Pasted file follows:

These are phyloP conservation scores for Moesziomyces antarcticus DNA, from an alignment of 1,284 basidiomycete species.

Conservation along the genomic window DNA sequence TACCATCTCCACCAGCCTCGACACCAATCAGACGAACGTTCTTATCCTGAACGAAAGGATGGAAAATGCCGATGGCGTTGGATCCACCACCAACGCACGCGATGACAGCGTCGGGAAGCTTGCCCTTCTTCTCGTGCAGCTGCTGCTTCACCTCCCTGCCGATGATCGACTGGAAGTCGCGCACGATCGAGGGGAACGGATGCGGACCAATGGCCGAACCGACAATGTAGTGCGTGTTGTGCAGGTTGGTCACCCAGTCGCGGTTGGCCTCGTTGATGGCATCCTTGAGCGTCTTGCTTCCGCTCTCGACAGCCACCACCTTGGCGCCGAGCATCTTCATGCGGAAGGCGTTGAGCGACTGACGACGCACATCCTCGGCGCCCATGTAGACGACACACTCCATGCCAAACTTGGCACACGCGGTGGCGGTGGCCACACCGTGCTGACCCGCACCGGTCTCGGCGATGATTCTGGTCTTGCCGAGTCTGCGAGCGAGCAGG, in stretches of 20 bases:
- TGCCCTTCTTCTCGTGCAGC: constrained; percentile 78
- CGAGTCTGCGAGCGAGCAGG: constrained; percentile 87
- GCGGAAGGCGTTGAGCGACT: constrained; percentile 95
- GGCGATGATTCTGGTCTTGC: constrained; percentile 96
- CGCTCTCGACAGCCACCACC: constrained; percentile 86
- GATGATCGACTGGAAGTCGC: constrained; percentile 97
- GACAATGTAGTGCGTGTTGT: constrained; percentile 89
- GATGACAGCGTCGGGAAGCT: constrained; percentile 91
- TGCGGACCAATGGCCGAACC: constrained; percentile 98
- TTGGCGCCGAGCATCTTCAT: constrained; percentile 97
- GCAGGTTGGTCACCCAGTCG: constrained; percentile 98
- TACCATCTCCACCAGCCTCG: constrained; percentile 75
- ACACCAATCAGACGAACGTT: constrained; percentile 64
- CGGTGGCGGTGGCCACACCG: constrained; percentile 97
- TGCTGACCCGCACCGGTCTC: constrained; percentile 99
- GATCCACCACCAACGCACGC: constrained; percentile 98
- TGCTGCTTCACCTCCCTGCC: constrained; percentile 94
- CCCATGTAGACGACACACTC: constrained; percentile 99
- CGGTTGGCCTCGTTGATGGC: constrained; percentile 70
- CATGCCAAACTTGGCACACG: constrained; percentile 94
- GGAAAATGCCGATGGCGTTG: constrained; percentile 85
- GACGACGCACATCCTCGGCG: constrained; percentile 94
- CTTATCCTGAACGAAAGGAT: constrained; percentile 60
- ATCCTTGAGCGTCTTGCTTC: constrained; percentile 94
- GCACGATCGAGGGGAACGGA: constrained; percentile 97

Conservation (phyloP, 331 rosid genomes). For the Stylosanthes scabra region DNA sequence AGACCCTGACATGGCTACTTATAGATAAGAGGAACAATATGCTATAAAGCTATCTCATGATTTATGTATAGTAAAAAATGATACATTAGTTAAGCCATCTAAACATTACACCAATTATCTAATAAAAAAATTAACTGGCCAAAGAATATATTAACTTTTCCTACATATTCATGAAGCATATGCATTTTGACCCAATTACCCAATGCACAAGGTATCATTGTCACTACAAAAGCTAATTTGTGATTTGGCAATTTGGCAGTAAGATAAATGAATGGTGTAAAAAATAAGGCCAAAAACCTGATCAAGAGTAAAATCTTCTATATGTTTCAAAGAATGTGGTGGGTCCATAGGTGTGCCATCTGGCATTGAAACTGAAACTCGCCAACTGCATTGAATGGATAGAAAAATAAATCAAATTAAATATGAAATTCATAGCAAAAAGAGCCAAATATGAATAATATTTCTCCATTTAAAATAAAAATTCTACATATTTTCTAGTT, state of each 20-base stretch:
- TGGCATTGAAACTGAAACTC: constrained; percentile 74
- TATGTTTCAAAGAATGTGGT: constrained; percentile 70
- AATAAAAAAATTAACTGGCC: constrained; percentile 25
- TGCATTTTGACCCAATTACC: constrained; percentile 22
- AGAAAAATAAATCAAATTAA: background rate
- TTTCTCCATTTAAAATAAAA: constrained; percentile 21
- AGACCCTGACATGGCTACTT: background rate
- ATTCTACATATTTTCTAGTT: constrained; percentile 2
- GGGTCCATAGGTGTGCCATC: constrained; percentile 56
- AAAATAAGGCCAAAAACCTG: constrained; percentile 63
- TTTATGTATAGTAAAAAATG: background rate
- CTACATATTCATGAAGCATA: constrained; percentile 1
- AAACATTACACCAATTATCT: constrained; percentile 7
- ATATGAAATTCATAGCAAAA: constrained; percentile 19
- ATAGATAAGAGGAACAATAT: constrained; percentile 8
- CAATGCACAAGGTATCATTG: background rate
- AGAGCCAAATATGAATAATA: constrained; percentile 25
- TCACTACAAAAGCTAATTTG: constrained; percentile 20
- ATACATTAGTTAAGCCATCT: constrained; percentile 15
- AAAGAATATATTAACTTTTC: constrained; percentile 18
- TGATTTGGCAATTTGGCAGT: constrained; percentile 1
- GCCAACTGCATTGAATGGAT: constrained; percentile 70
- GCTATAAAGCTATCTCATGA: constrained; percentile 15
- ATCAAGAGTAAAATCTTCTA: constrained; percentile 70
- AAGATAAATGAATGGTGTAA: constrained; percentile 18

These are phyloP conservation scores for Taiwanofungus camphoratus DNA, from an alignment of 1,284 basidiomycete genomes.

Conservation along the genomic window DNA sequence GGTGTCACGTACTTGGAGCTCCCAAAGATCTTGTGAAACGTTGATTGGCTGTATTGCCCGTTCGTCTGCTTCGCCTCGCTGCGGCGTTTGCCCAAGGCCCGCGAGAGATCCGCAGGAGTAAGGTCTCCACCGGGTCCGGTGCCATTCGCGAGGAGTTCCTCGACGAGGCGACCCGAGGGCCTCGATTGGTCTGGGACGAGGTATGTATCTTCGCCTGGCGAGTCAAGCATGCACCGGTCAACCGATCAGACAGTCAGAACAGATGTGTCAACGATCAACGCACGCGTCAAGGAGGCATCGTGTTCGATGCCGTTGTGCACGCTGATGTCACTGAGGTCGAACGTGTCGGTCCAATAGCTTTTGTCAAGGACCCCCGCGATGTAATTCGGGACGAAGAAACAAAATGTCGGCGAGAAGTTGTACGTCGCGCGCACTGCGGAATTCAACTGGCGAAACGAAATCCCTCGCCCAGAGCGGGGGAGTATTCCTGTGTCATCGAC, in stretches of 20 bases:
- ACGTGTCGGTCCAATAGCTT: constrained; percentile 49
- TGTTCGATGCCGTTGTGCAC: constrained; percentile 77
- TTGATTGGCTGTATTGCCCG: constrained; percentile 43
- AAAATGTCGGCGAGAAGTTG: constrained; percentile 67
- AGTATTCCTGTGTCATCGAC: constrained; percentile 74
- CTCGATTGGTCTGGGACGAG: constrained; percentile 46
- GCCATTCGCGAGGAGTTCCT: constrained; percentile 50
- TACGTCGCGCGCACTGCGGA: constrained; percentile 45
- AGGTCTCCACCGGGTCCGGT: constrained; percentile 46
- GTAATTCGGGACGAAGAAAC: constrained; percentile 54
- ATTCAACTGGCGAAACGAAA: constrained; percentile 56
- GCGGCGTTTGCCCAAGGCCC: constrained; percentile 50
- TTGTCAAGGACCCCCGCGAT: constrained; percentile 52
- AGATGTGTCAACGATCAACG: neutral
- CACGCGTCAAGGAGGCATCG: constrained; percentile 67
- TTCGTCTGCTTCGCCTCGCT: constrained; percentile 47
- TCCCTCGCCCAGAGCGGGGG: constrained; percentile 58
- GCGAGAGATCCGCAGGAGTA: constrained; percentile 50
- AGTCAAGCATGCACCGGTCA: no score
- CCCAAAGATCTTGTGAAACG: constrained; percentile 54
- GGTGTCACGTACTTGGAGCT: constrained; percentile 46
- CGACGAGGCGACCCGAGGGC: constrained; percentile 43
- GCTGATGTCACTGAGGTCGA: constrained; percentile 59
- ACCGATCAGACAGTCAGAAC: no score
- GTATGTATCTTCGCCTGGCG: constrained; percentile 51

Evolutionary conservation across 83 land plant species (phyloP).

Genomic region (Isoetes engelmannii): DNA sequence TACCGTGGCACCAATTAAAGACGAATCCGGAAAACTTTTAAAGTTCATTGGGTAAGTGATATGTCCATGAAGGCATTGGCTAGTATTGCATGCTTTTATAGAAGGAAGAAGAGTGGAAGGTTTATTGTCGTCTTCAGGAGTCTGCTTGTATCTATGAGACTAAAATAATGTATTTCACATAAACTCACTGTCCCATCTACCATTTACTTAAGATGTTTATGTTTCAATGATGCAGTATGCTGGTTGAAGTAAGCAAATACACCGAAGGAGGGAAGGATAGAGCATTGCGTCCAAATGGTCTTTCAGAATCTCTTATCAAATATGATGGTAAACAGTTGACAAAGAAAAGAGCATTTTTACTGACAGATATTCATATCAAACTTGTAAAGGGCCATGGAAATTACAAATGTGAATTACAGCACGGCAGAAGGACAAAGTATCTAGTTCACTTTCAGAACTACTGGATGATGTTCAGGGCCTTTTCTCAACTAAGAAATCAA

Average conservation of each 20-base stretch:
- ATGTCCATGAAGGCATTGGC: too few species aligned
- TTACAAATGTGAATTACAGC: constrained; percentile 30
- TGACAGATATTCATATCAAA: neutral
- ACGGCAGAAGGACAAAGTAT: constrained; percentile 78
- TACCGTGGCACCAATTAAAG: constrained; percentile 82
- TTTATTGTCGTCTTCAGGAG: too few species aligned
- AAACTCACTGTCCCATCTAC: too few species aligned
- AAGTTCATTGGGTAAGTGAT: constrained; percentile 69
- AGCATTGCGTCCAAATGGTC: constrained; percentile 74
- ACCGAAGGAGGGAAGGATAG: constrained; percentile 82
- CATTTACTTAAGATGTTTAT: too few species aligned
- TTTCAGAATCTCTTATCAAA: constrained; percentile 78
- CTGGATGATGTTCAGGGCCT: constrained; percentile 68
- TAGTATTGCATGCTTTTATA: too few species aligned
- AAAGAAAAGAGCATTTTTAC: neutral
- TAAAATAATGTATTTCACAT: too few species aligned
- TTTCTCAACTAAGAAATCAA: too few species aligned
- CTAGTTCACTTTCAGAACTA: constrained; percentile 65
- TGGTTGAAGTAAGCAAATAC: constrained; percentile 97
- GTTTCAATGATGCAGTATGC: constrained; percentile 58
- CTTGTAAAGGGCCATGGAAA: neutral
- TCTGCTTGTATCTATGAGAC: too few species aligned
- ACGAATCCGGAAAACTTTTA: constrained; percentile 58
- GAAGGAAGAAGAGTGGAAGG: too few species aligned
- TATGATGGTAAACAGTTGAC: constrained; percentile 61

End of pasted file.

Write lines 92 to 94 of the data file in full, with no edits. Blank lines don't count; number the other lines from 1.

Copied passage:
- AGCATTGCGTCCAAATGGTC: constrained; percentile 74
- ACCGAAGGAGGGAAGGATAG: constrained; percentile 82
- CATTTACTTAAGATGTTTAT: too few species aligned